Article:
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  • #11
    Originally posted by tildearrow View Post
    it is easier to code a compute application on Vulkan.
    Are you serious, right now? What the heck are you using as data points??

    Here's a Vulkan program that draws a triangle, written by the author of vulkan-tutorial.com:



    Here's a fairly simple OpenCL example:



    Originally posted by tildearrow View Post
    Vulkan driver installation is easy; for OpenCL it is a mess.
    Again, WTF? I think you're confused.

    I am using OpenCL in a product on Intel and the install works like no-fuckin-problem! Same for Nvidia, actually.

    It's just AMD's ROCm that's been the epic cluster fuck of open source GPU driver stacks (though most of that is behind us, from what I've read).
    Last edited by coder; 26 April 2021, 06:46 PM.

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    • #12
      Originally posted by coder View Post
      Are you serious, right now? What the heck are you using as data points??

      Here's a Vulkan program that draws a triangle, written by the author of vulkan-tutorial.com:


      Here's a fairly simple OpenCL example:



      Again, WTF? I think you're confused.

      I am using OpenCL in a product on Intel and the install works like no-fuckin-problem! Same for Nvidia, actually.

      It's just AMD's ROCm that's been the epic cluster fuck of open source GPU driver stacks (though most of that is behind us, from what I've read).
      Compute Vulkan is quite significantly easier maybe not OpenCL tier but most of OpenCL example you provided follows same principle, just Vulkan is a bit more verbose, https://www.duskborn.com/posts/a-sim...mpute-example/

      Still a lot of vulkan manual work is initiating device create command pool etc. but Vulkan also has some performance benefits because of its architecture, adding next operations/computer shaders/kernels is not big diffrence. Vulkan has that wierd idea of writing hello world is hard.
      Last edited by piotrj3; 26 April 2021, 08:07 PM.

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      • #13
        Originally posted by piotrj3 View Post
        Compute Vulkan is quite significantly easier maybe not OpenCL tier but most of OpenCL example you provided follows same principle, just Vulkan is a bit more verbose, https://www.duskborn.com/posts/a-sim...mpute-example/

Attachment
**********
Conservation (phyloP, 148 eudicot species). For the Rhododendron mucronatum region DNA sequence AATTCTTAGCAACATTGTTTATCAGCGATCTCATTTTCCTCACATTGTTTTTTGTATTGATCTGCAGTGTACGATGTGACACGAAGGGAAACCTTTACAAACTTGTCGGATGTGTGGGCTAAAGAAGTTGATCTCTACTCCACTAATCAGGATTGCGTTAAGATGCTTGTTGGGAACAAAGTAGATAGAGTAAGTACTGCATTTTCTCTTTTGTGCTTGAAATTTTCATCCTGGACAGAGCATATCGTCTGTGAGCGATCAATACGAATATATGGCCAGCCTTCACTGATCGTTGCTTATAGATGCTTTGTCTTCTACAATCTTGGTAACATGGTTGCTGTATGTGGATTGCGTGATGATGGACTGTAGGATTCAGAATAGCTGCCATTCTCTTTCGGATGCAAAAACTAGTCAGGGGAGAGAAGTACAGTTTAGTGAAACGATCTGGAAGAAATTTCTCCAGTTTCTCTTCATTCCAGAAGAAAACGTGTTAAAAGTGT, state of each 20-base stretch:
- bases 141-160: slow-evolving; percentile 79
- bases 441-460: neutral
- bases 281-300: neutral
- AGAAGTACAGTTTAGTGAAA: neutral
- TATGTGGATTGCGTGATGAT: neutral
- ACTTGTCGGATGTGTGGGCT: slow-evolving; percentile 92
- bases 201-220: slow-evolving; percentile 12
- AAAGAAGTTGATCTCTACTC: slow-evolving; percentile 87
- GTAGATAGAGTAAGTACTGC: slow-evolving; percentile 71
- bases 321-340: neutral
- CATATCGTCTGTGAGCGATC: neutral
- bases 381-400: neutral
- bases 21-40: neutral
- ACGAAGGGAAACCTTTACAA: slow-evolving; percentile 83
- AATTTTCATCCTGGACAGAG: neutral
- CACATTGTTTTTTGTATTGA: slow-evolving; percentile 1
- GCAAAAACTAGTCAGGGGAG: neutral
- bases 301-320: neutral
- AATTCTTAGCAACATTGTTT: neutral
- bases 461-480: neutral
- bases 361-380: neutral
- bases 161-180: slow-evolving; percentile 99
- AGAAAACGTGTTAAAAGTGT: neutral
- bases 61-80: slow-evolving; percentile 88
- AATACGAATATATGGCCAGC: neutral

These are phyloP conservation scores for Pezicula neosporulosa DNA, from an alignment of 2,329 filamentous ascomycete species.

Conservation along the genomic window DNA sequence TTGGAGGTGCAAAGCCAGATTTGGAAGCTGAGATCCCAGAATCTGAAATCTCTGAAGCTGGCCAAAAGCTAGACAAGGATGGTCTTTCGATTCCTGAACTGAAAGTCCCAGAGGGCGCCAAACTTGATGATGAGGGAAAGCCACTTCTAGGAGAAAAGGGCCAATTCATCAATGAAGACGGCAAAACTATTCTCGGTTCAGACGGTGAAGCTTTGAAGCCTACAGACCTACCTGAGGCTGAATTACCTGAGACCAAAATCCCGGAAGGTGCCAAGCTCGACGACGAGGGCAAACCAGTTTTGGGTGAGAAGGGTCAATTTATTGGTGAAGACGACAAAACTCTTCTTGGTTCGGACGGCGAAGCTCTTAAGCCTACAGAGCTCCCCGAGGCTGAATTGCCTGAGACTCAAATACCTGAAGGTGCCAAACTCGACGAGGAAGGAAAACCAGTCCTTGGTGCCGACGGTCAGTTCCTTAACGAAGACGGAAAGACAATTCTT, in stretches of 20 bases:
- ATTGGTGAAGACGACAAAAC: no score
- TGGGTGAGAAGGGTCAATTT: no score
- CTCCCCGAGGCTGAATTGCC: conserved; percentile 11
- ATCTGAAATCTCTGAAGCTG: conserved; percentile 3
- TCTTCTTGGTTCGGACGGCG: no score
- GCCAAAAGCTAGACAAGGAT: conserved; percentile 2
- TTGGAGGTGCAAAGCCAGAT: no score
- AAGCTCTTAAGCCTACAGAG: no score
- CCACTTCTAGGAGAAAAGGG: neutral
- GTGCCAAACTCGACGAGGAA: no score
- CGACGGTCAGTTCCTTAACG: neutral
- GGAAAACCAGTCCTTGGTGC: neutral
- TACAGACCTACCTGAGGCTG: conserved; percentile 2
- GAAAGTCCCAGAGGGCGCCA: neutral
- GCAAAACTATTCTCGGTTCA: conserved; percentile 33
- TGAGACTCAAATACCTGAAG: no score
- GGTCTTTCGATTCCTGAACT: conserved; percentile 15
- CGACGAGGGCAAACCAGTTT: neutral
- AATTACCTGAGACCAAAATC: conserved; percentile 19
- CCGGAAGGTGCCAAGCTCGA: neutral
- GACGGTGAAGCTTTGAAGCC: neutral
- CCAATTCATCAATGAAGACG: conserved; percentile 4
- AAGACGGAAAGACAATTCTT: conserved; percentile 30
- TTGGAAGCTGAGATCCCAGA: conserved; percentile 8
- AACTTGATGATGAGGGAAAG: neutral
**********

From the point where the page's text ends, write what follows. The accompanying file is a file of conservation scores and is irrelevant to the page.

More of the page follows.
Here's the full source of that, excluding shader code:

        And, unlike the OpenCL API, Vulkan has no built-in support for compiling a shader. So, you're on your own with that.


        Originally posted by piotrj3 View Post
        Still a lot of vulkan manual work is initiating device create command pool etc.
        That example doesn't even touch on the concept of device memory hierarchies. OpenCL neatly handles that for you, but it seems Vulkan just hands you the pieces and then the rest is up to you.


        Originally posted by piotrj3 View Post
        Vulkan has that wierd idea of writing hello world is hard.
        Not only hello world! In Vulkan, everything is an order of magnitude more complex! You get a lot less support from the runtime, meaning you have to bring your own solutions for things like resource management & scheduling. Vulkan is really for game engines that want to do that sort of thing themselves, anyhow.

        What you're still glossing over is the precision issue. First, your device & runtime had better support SignedZeroInfNanPreserve, which provides the sort of behavior most serious compute users will expect. I don't know how common that is, but it's the sort of detail that gets lost when people hear the message that "Vulkan runs everywhere".

        The other concern I have about Vulkan compute is that the precision requirements seem based on OpenGL 4.5. In some cases, this is much worse than what OpenCL requires. For instance, Vulkan[1] only requires atan() be accurate to within 4096 ULP, whereas OpenCL 1.2[2] requires <= 5!

        References:
        1. https://www.khronos.org/registry/vul...sion-operation
        2. https://www.khronos.org/registry/Ope...opencl-1.2.pdf (see Section 7.4)

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        • #14
          Originally posted by tildearrow View Post

          It is harder to code a game engine in OpenCL (as you don't have access to the geometry hardware and stuff), but it is easier to code a compute application on Vulkan.

          Vulkan driver installation is easy; for OpenCL it is a mess.
          Sometimes compute is important, even for small applications (office suites).

          See waifu2x-ncnn-vulkan for a big example.
          Well yeah, thats a problem with general usability rather than using the software for its intended purpose.

          I mean its like arguing that you want to use Java to code a kernel because its easier to use, thats completely missing the point.

          Also I really doubt that in general Vulkan is easier for compute than OpenCL at least from my very rudimentary exploration of it some years ago.

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          • #15
            We still need good, and in the best case open, OpenCL driver on linux.

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